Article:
But the downsides don’t end there. Being open to pingbacks means that you’ll have to sift through lots and lots of messages in your WordPress’ commenting system of choice. That’s probably the reason why people rarely use them anymore — that, and the annoying self-pings you get when you link to your pages or posts.
Whether or not you want to use pingbacks and trackbacks is entirely up to you. If you’re looking for a word of advice, a quick search online will yield a consensus that pingbacks, and trackbacks especially, aren’t worth the effort.
If you don’t want to use them, you don’t have to. Trackbacks aren’t activated automatically, and you even have to use the classic WordPress editor if you’re going to be able to use them. Pingbacks, on the other hand, are enabled by default, and if you don’t want to send out or receive them, as well as receive trackbacks, you should navigate to Settings > Discussion.
There, you’ll find the “Allow link notifications from other blogs” box in the Default post settings. If the box is checked, you can receive trackbacks and send out and receive pingbacks. Uncheck it to stop them.
This won’t stop you from receiving pingbacks and trackbacks for existing posts. To do that, you need to perform the bulk action of editing all the existing posts. Select your posts, click the Edit bulk action followed by Apply. In the menu, you’ll notice an option for Pings — choose “Do not allow” and press Update.
If, on the other hand, you decide that pingbacks and trackbacks are worth the effort, here’s what you should do. To send and receive pingbacks, and to receive trackbacks, don’t uncheck the “Allow link notifications from other blogs” in the Default post settings.
To send trackbacks, you’ll first need to ensure that you have the classic editor. You can use the Screen Options button to bring up the menu where you can enable sending trackbacks.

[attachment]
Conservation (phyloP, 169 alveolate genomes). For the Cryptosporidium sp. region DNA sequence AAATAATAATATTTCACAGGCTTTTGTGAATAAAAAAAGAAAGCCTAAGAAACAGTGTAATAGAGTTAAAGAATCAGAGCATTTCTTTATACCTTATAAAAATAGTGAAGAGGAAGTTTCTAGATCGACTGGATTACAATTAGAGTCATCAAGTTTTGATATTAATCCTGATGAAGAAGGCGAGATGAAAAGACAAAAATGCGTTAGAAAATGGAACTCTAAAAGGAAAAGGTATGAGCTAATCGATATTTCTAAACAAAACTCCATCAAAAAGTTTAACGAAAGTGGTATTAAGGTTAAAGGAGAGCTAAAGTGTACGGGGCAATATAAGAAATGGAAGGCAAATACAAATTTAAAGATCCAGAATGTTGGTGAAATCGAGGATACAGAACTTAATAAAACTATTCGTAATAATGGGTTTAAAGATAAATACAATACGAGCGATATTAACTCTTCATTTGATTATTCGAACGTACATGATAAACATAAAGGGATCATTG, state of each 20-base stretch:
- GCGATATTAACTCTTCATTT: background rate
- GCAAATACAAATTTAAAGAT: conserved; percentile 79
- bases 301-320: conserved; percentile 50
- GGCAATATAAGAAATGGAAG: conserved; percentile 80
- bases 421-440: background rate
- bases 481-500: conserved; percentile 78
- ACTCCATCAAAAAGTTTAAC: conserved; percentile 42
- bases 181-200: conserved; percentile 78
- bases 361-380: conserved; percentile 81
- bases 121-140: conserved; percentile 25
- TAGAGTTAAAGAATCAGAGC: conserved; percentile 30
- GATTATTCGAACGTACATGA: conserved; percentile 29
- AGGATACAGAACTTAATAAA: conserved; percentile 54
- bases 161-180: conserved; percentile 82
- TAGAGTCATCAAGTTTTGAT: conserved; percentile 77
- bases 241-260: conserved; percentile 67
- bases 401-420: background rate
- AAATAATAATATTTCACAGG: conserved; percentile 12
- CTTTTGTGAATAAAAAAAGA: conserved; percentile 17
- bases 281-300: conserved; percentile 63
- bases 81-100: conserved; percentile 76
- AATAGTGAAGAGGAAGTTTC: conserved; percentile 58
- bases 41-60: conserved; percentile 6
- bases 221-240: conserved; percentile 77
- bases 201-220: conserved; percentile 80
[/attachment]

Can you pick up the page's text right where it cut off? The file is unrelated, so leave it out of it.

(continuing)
After you do so, you’ll find a window under your article where you can insert the link to which you want to send the trackback.
And finally, if you want to use pingbacks but don’t want self-pingbacks, WordPress.org recommends you do the following: simply remove the domain name from the link on your website you’re inserting in your post. So instead of:
you should only use this part to link to your site:
You might also switch to the HTML editor to ensure the domain information is not in the link. And that’s all there is to trackbacks and pingbacks.
Let’s Wrap It Up!
Blogging has been growing and developing for a long, long time now. The etiquette changed, but so did the technology we use for it. Still, some platforms didn’t rid themselves entirely of some of the older features that were supposed to help build a blogging community.
Pingbacks and trackbacks are mostly seen as those kinds of features, vestiges of the earlier years of blogging that never really lived up to their promise. Not that there’s anything wrong with them, of course. It’s just that the spam they were used to spread around is something that no one should have to handle.
But still, if you want to send out pingbacks and trackbacks, you’ll find them readily available in modern versions of WordPress. Just be sure you’re ready to deal with the incoming ones, as well.